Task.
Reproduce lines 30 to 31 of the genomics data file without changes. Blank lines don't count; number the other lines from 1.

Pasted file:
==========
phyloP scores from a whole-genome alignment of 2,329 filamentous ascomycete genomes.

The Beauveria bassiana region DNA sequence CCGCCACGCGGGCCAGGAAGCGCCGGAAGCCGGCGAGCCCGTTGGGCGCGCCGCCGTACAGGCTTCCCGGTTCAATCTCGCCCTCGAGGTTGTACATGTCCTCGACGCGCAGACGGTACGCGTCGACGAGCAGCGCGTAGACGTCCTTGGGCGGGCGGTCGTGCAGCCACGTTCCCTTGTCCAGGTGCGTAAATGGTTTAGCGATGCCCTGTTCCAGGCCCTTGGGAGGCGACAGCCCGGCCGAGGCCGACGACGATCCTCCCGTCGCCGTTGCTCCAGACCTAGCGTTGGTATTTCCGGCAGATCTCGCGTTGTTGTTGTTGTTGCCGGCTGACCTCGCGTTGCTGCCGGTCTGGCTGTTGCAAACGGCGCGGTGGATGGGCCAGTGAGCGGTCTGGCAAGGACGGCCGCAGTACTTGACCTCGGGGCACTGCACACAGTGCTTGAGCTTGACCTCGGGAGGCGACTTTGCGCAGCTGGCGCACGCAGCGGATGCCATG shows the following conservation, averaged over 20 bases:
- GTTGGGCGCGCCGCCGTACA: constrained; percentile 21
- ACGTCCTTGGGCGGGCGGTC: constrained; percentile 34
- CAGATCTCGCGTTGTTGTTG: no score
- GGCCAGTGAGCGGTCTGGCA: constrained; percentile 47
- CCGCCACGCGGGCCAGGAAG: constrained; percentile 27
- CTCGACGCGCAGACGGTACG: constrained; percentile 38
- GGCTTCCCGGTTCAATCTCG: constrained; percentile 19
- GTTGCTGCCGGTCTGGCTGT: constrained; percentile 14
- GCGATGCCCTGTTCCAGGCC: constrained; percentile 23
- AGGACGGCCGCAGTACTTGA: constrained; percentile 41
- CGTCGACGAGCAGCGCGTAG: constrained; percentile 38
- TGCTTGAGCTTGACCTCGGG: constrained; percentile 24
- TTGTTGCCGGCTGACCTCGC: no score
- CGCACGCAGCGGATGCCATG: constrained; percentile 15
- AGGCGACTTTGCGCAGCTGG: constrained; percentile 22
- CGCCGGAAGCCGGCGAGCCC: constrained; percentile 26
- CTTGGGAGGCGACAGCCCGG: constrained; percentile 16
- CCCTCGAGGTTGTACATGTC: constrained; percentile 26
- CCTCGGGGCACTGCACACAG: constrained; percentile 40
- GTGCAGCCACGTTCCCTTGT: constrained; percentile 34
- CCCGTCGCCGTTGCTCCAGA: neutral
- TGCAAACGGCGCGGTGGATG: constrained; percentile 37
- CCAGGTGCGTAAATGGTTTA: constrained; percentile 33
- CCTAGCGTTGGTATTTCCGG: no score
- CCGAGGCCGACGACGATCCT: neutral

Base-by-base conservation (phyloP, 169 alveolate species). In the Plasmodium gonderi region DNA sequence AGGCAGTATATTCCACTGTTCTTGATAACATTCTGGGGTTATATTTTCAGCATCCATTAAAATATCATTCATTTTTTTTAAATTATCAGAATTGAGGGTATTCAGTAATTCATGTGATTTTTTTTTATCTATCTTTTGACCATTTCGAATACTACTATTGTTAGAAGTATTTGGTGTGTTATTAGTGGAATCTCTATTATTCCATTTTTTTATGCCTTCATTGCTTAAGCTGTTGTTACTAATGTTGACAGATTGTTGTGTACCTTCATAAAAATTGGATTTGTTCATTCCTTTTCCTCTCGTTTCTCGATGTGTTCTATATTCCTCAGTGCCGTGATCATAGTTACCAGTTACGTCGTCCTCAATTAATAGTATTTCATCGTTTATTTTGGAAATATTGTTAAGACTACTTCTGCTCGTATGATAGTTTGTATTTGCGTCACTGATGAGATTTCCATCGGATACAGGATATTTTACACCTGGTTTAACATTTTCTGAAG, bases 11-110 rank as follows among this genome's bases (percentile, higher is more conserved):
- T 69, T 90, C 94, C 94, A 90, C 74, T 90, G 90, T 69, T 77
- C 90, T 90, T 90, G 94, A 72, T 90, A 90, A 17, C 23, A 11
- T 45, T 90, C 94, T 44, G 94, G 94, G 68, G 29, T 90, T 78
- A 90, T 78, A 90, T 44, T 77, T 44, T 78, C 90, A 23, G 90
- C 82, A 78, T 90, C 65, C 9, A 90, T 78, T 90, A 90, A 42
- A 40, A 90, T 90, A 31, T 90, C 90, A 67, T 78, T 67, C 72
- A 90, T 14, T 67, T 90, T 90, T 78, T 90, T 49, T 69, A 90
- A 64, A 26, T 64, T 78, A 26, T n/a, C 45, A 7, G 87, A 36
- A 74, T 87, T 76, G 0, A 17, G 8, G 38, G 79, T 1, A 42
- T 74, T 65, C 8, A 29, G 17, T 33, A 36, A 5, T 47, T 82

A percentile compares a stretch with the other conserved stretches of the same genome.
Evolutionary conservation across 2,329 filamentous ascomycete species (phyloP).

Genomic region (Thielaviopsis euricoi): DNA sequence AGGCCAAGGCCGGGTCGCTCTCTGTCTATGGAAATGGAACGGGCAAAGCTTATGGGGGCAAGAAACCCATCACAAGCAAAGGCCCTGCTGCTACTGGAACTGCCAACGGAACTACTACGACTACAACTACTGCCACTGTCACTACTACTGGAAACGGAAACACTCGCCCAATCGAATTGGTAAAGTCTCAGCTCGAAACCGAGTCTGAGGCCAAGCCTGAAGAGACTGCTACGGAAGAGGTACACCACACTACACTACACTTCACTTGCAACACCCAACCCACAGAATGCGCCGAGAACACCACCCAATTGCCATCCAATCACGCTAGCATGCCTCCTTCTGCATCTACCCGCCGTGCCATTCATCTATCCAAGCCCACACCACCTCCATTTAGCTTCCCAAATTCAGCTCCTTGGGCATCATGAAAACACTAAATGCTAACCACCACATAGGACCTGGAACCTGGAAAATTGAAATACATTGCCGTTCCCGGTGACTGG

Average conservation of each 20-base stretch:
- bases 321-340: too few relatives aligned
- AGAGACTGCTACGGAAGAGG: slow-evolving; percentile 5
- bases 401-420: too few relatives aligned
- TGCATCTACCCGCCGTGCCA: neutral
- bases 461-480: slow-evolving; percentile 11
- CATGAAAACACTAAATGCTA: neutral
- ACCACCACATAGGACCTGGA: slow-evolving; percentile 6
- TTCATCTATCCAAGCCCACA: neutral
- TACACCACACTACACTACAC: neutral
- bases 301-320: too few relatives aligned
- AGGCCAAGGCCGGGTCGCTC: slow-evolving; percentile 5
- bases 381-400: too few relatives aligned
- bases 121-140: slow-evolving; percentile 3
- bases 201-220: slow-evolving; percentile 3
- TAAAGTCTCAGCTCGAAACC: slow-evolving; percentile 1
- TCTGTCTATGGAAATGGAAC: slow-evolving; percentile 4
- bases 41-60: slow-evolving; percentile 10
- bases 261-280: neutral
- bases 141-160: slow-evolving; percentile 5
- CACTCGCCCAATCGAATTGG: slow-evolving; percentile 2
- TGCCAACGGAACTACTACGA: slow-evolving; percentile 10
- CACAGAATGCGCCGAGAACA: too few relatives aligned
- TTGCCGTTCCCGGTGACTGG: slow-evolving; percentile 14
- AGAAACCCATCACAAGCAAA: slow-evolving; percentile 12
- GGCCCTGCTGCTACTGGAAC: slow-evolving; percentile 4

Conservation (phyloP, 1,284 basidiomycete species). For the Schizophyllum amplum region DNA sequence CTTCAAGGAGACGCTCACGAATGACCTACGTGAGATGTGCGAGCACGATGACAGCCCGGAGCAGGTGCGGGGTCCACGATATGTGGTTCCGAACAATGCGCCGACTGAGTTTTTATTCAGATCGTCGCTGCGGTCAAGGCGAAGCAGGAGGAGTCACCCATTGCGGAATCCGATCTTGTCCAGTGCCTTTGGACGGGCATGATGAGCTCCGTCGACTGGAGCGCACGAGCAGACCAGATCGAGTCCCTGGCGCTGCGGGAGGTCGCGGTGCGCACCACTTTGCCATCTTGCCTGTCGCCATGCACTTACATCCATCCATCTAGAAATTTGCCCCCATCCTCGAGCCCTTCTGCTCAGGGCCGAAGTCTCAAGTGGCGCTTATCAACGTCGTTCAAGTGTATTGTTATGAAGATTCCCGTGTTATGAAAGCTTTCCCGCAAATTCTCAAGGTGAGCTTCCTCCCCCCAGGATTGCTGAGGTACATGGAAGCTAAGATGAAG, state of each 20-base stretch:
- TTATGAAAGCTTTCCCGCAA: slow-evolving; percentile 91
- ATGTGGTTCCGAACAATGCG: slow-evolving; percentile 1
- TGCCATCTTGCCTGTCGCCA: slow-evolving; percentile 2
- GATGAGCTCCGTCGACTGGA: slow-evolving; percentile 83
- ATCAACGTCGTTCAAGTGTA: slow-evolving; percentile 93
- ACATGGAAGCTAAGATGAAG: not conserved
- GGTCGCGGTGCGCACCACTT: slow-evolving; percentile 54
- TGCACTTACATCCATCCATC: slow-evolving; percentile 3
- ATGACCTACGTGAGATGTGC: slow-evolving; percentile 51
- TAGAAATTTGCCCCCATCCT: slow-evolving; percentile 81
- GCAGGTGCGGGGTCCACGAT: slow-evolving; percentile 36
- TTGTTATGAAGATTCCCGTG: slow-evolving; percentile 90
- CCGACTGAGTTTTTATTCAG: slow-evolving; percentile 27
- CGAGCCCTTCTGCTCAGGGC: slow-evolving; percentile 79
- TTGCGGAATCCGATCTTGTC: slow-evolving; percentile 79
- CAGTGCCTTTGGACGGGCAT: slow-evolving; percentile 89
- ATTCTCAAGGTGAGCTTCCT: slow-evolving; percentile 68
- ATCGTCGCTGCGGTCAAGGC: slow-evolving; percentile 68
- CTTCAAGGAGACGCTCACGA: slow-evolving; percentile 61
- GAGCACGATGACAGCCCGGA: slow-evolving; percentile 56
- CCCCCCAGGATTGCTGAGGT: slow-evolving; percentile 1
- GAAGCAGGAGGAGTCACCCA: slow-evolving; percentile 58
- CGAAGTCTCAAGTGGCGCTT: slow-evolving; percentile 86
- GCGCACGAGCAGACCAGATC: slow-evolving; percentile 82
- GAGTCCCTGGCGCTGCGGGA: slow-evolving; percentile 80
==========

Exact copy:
- C 90, T 90, T 90, G 94, A 72, T 90, A 90, A 17, C 23, A 11
- T 45, T 90, C 94, T 44, G 94, G 94, G 68, G 29, T 90, T 78